jump to navigation

Adobe

eLearning design models that motivate:

using screen capture / simulation technology

Dr. Anthony ‘Skip’ Basiel, Adobe Education Leader
abasiel@gmail.com (m) 07771998799
https://abasiel.wordpress.com
http://www.informatology.com/

Disclaimer Note: Please be aware that any newer ’30 day trial’ versions of Adobe software will over-write your current older software! Do not install the samples on PCs with earlier versions of Adobe CS.

Intro: This ‘quick guide’ aims to support the Adobe Captivate Workshop at the Informatology Conference, London – April 2010. I present a ‘Chinese menu’ of various learning themes and structures to choose from to design your eLearning resources when using Captivate (or other screen capture software).

Generic structures: It is easy to dive into the detail of the information of your instructional resource, but it is valuable to lead in with some context before you begin. It is also useful to get feedback from the audience (learners) so you can make appropriate changes to your resource designs. A simple model is composed of 3 stages:
<Stage 1> ———————< Stage 2>—————–< Stage 3>
[‘Splash page intro’] => [Content / instruction] => [Feedback / survey]

Design strategies: There is a shift from the professional content provider to the new Web 2.0 learner/worker-generated approach. So, the emphasis is moving from a high production level (e.g. BBC/Open University) to a peer-to-peer dialogue (e.g. YouTube).

  1. Define the audience: We suggest you make explicit the qualities of your audience profile first.  You may not want to use a humorous design if you are creating a recording about a serious topic for the board of directors. Avoid terminology that is too technical or academic.
  2. Collect your content: Organise the images, text, PowerPoint slides, etc. that you may use for your resources and use file names that include dates, file types and other useful information (e.g. 2010-AdobeLOGOsmallJPG.jpg).
  3. Develop in versions: As you make your resources save the changes as you go along. When ever you go to the next part of the structure (e.g. from ‘Splash page’ to ‘Content’) use [Save As] and rename the file of the Captivate project file as version ‘n’ (e.g. 2010InfoConf-Captivate-v1.cp).
  4. Pre-test with a pilot group: Ask some colleagues from the sample audience to try out the resource before you do a ‘global distribution’. This way you can make any tweaks to the design before there is a larger impact. But, keep in mind the resource will always be a ‘work-in-progress’   and need to be updated as new information changes.
  5. Back-up storage: When you are done with the first draft back-up the file in a safe location besides your local hard drive (e.g. http://acrobat.com).
  6. Copyright issues: Intellectual property rights of the eLearning new media resources needs to be identified at the research and design stage of the project. Appropriate copyright statements (e.g.  © Adobe Systems UK Ltd. 2010)
  7. eLearning resources should be designed with Socialnomics (Qualman 2009) elements in mind. As you construct the new media files steps should be taken to label appropriate Web 2.0 professional social network tags.  Additionally, these eLearning resources do not have to be fenced in. They can be, at least in part, open for access via systems like Linked In (http://www.linkedin.com/). Using this approach means that your eLearning resources can be rebranded and adapted easily as eMarketing snippets.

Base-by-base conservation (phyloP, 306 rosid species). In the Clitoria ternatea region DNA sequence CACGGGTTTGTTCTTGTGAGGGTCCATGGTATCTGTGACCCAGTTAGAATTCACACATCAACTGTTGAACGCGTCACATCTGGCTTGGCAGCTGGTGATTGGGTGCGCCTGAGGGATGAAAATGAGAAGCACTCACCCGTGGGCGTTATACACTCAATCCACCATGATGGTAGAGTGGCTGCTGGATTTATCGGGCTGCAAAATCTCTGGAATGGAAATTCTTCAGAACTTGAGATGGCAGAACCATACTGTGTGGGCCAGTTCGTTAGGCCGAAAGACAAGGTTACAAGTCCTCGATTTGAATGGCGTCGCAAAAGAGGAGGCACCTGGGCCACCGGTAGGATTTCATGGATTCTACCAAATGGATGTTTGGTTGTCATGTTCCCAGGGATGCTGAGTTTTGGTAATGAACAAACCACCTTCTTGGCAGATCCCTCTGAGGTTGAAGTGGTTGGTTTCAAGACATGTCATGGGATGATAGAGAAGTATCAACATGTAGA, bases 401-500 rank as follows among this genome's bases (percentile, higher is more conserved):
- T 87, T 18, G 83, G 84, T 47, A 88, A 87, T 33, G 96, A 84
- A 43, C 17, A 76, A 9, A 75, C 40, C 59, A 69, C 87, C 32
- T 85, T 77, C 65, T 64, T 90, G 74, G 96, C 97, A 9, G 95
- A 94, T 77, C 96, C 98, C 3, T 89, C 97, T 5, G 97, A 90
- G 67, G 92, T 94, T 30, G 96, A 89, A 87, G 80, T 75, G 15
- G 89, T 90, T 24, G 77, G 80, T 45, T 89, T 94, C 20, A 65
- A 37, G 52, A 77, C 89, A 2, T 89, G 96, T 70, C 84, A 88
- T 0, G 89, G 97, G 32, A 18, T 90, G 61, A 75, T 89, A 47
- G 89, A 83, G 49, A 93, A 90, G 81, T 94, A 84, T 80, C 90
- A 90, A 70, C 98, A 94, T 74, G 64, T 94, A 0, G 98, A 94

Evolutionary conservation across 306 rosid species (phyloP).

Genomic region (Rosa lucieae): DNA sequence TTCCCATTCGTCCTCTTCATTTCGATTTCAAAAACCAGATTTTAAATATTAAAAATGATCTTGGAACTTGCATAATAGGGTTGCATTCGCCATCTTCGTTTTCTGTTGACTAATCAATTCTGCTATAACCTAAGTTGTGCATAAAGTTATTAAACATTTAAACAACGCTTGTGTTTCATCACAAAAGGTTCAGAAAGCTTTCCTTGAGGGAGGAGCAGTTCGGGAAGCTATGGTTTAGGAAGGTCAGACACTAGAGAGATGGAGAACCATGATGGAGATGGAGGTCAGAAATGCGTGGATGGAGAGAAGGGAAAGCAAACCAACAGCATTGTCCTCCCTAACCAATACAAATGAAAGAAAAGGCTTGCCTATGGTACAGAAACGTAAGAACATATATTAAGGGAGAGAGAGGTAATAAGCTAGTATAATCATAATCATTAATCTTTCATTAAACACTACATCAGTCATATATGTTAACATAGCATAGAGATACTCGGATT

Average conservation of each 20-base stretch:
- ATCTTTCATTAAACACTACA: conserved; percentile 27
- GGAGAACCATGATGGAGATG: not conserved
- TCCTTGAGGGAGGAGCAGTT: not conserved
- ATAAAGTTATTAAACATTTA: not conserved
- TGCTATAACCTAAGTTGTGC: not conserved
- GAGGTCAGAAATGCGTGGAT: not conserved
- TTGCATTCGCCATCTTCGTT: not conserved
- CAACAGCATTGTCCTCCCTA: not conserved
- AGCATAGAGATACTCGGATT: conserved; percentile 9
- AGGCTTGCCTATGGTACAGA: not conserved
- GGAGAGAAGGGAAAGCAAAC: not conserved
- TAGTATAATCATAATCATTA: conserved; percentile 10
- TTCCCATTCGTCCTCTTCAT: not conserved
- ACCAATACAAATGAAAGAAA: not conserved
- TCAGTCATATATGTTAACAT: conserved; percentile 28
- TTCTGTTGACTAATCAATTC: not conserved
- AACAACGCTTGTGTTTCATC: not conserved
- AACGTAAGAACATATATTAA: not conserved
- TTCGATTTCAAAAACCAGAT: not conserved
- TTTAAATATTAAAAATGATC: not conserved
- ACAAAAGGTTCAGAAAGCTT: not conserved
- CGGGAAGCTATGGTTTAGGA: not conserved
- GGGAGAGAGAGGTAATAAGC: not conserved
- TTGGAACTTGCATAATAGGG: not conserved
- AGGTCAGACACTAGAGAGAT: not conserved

Themes: It is important to communicate the information in your resource, but it needs to appeal to the audience. In this case you may want to explore these general design suggestions in table 1[1]:

Learning situation
(epistemology)
Possible design themes to consider
(instructional to ‘edutainment’)
Acquiring competence Structured procedure
Achieving understanding Linking concepts clearly
Social practice Engaging edutainment
Encourage independent learning/thinking skills Provocative stimulation from simulations
Motivate further learning Inspirational humour
Open-ended problem solving Connecting context elements logically
Result of a real-world experience Role play interactions

Table 1 Design themes to support motivation
If you have a set of instructions (procedural knowledge) to master a skill or competence then you may want a linear sequence design. To get a higher level of understanding you may wish to have a more open design which clearly links the concepts. If your eLearning resource aims at a social practice, then you may wish to make it less serious and more entertaining (‘edutainment’) in its style. To promote independent learning and thinking skills (autonomous learning) a simulation that has a choice of solutions may work well. Some resources aim at giving the audience (learner) a ‘taster’ or sample of what is on offer. This approach should captivate interest and inspire the audience to want to dig deeper into what learning / marketing resources you have to offer. In a problem solving design the elements of the situation need to be clearly laid out so they can be connected in a logical or creative way to form a conclusion. Real world case studies or testimonials are a powerful way to take advantage of role play interactions to promote discussion towards a flexible resolution. Horton (2000)[2] provides other web-based training designs that should be considered before the eLearning resource is fully developed.

Further online discussion and support:
This paper is located on my blog at: https://abasiel.wordpress.com and will be associated with the Informatology Conference website at: http://www.informatology.com/